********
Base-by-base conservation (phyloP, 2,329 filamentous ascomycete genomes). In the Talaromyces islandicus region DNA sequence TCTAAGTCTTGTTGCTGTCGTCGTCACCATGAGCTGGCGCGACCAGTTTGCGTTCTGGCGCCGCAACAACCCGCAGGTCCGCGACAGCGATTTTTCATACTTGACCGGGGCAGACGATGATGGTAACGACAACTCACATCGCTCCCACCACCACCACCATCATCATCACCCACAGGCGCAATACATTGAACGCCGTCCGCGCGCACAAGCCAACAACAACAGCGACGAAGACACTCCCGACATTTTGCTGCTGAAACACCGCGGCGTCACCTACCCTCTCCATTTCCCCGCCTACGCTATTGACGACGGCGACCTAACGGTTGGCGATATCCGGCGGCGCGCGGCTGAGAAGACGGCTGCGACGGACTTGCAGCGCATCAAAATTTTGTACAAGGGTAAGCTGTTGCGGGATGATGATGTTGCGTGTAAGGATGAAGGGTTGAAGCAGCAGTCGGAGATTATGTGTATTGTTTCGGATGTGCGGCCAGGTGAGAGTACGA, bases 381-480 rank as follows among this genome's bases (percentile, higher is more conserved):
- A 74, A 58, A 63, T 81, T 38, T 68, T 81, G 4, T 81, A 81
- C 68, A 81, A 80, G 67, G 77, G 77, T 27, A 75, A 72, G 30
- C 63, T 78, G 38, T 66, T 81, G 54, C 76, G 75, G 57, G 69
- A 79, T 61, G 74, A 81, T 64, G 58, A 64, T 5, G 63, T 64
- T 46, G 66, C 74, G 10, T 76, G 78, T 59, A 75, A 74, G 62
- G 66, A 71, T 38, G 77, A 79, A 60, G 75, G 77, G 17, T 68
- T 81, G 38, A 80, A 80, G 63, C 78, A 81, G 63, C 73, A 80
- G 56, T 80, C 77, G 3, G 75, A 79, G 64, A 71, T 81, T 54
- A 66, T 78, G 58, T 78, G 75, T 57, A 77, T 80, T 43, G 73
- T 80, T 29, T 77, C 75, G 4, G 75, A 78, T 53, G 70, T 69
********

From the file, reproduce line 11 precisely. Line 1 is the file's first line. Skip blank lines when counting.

- T 80, T 29, T 77, C 75, G 4, G 75, A 78, T 53, G 70, T 69